Lessons Learned

Since starting my genealogy, my Great-Grandfather and I have had a bit of a contentious relationship: I hunt for him, he eludes me and snickers from Heaven, and all remains in balance in our worlds. I would like to think there is mutual respect there, and that sometime soon he will give up his secrets.

Ernst Heinryck May was born in 1878 in a small town in Poland called Beizun. According to his sister’s diary, which is in the possession of my cousin in Poland, he lived in a nicer home, and the family were millers, owning two windmills. He immigrated to the United States in 1888 at the age of 10 and resided in Chicago, Illinois for a short period of time before coming to Philadelphia, Pennsylvania. In 1899, he met and married my Great-Grandmother, Helena Alberta Gilda. It is noted in his sister’s diary that his family was not pleased with the match (although the reason is not cited), but that the two were very much in love. She emigrated from Poland in 1893, and was, by trade, a seamstress.

In 1904, Ernst applied for Naturalization in Chicago, and then soon after went back to Philadelphia, where he purchased ship’s passage for his immediate family. They arrived in Philadelphia in June, 1904. They spent three months in Philadelphia before relocating the entire family to Chicago, which was, according to my 2nd Great-Grandfather, “the biggest town in America.” The first three of my Great-Grandparents’ children were born in Philadelphia, and the fourth was born in Chicago in 1906.

Helena’s sister, Carolina, married a man named Gottfried (or, Godfrey) Wagnetz in 1892 in Philadelphia. In 1908, Helena and Ernst purchased ship’s passage for Gottfried’s brother, Gustave, to come to the U.S. This transaction was made at the Rosenbaum Bank in Philadelphia, and we can assume that they were back in the Philadelphia area as early as 1908. In 1910, the May Family was living across the Delaware River in Camden, New Jersey.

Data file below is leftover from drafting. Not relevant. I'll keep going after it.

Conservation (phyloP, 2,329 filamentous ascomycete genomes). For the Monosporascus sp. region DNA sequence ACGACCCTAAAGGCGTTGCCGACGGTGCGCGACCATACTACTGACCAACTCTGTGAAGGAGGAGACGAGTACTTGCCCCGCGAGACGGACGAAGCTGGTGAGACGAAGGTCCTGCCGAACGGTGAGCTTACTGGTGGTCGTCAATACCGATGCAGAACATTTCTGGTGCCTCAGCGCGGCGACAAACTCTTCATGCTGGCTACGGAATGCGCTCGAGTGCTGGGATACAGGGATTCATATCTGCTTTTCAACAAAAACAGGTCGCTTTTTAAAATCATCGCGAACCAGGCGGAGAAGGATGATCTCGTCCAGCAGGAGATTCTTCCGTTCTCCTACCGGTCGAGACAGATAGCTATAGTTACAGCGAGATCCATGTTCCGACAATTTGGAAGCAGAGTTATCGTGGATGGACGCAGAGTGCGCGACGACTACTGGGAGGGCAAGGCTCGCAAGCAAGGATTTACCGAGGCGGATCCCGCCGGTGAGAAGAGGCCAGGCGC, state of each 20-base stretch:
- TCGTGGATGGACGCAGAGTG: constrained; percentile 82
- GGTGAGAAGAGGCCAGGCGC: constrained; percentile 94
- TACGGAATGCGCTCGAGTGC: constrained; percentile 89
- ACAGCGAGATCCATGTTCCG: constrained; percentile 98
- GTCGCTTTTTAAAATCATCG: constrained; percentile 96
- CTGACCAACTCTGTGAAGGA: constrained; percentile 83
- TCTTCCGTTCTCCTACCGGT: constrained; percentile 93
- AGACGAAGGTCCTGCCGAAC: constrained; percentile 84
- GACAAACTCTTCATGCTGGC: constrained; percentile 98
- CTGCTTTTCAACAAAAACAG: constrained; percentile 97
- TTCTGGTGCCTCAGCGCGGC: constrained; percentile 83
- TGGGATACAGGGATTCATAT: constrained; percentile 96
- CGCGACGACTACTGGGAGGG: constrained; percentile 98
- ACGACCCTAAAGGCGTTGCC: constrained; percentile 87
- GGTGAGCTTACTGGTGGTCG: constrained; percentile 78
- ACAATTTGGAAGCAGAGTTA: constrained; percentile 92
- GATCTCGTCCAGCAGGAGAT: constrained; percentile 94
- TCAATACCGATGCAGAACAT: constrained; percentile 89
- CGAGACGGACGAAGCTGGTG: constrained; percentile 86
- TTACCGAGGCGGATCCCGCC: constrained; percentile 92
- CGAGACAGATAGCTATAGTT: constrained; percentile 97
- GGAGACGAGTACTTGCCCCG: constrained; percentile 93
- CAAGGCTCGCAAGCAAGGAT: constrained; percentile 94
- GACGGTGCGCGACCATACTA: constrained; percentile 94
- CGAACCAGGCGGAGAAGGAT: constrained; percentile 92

At this point, things started unravelling for the May Family. World War I was gearing up, Ernst had made at least two trips back to Poland between 1914 and 1920, and had gotten himself an FBI file, under suspicion of being a German sympathizer. By 1920, Ernst and Helena were living in separate households in Philadelphia. Sometime between 1920 and 1927, they were divorced, and in 1927 she remarried – to her brother-in-law’s brother, Gustave Wagnetz, the man she and her ex-husband sponsored in 1908 to come over from Poland. Helena was obviously a very strong woman. She not only separated but divorced her husband at a time when divorce was socially frowned upon.

This is where I lose the trail of Ernst. I cannot find him in 1930, 1940 or his death record, which I believe was sometime in the 1950’s. Family legend has it that he died destitute in a hospital for the blind in New York.

This is why I “do” genealogy – I want to know the people and their stories, good and bad, respectable and scandalous, because the stories of these people make up who I am. I have come to realize, the more I learn, that he is more of a sympathetic figure than I had previously given him credit for. Maybe that is the lesson he has given me – to give him the benefit of the doubt.



I recently read Amy Crowley’s blog on her 52 Week Challenge, and decided to challenge myself.

So this blog will not only be to refocus on my own ancestors, but to hopefully collect stories and photos from my (very) extended family.


Citing Your Sources

I often preach to my genealogy group the importance of citing your sources. It would be nice if I practiced that as well! So I created a new database and started with myself and the children, and began my “completely cited” genealogy datbase. The software I use is RootsMagic, and one of it’s great features is, in a few quick steps, it writes your sources for you. I know that with Family Tree Maker you can go online and it will pop the source in for you, but it shows the ancestry.com link, not where you would find the original document if you were so inclined to do so. So which is the “right” way? I would rather see where the document is actually housed in my opinion. I believe that genealogical standards now allow for sources from the Internet, which is wonderful when you have great sites such as FindAGrave.com, but I think for the main documents, I’ll stick with writing my sources as where they are literally housed. Just another way that I am stuck in another century!